Companies need predictability for investments and at the moment the
future is very hard to foretell. The global economic crisis still
affects the business investments. The ongoing international crisis in
Ukraine does not make business between Russia and the West any easier.
“No one is late from Arctic business. The investment decisions are
postponed until the world's economy is more predictable”, said Mr. Timo
Rautajoki, CEO of the Lapland Chamber of Commerce, at the Arctic
Business Forum in Rovaniemi in March 2014.
The fifth Arctic Business Forum attracted about 250 people
from all over the Barents region as well as from many European and North
American countries to join the discussion about the business
opportunities, challenges and innovations in the context of Arctic
Business. See the whole program HERE.
When talking about the business in the Arctic, the expression “from Arctic to Arctic” was repeated several times. Knowhow and snowhow in the region seem to be good. Old projects are running well but new ones are still waiting or even being turned down. Huge investments loom in northern Norway, Murmansk, Norrbotten, Oulu and Kainuu region even if the troubled Talvivaara mine has not so much hope.
Among projects on the waiting list are next big offshore investments in Norway and Russia. Climate is warming, ice is diminishing, but conditions in the Arctic are not becoming so much better. Packed ice and unpredictable weather challenge the development of the Northern Sea Route. When aiming to developing extractive industries in the Arctic regions, stable regulations by the states are needed.
At the Arctic Business Forum the Lapland Chamber of Commerce launched the sixth economic report of the European High North, named Arctic Business Forum Yearbook 2014. The book includes information about the latest developments affecting the business in the region.
The Yearbook recounts that many Finnish companies are interested in cooperation with other actors in order to enter the markets in other countries of the Barents region. One good example is the Arctic Team Finland proposed by the Finnish sea cluster. Challenges for Finnish companies seem to be the lack of information about the markets, the lack of investors and the reluctance of the state to invest in business in the North.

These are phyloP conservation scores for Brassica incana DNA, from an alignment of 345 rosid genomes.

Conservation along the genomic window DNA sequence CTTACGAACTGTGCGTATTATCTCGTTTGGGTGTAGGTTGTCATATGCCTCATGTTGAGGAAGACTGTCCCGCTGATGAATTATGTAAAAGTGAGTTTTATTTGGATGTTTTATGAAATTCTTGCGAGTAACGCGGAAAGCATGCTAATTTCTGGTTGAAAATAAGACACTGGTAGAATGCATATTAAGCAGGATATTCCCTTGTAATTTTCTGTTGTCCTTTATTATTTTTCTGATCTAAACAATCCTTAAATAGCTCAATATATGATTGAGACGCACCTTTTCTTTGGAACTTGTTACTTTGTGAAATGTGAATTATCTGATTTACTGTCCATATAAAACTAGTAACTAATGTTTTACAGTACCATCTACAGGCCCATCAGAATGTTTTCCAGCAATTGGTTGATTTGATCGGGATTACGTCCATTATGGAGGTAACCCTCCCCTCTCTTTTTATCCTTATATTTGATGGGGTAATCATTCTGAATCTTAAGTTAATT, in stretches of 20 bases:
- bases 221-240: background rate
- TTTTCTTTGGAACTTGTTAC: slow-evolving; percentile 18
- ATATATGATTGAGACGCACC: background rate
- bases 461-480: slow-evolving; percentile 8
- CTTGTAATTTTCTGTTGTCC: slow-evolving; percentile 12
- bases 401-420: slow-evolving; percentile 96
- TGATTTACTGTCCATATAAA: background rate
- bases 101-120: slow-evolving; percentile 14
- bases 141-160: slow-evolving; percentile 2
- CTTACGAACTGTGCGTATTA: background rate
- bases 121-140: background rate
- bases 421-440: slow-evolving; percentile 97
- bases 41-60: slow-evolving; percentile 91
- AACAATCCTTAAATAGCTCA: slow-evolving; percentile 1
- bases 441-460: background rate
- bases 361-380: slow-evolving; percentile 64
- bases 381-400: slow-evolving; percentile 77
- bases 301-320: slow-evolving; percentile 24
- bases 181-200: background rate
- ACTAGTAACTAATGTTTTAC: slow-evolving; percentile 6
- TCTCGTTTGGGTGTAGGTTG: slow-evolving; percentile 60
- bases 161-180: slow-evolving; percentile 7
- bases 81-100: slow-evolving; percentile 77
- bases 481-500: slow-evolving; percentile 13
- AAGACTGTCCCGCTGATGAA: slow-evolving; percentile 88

The electronic version of the Arctic Business Forum yearbook 2014 is here: ABF2014_YEARBOOK.pdf.
In the discussion about the new Arctic transport routes, Mr. Torbjörn Naimak ( Regional Roads Director, Norwegian Public Roads Administration) pointed out that the recent Joint Barents Transport Plan has an impact also for the planning on the national level. The Finnish BEAC Chair project officer Leena Saarikoski credited Norway when commenting in Twitter (@FIN_BEAC_chair) that the excellent Norwegian Barents transport work is now followed by Finland. She also wrote aptly that "the accessibility of the region is a precondition for dynamic economic development and mobility in the Barents region".
The conference got a living example when one of the participants, Market Director for the Arctic and head of Ramboll in Northern Norway, Nils Arne Johnsen missed the Arctic Business Forum because of two avalanches that hit the road between Tromsø and Finland and blocked the road for one day. Read the whole story in his blog.
Next year the Arctic Business Forum is held again in spring 2015 in Rovaniemi.
Text by Jenni Lintula / Arctic Centre
Photos by Arctic Business Forum / Hayden Lloyd Photography
Mr. Matti Anttonen, Under Secretary of State at the Ministry for Foreign
Affairs of Finland highlighted the importance of the Barents Euro
Arctic Council in this part of the Arctic.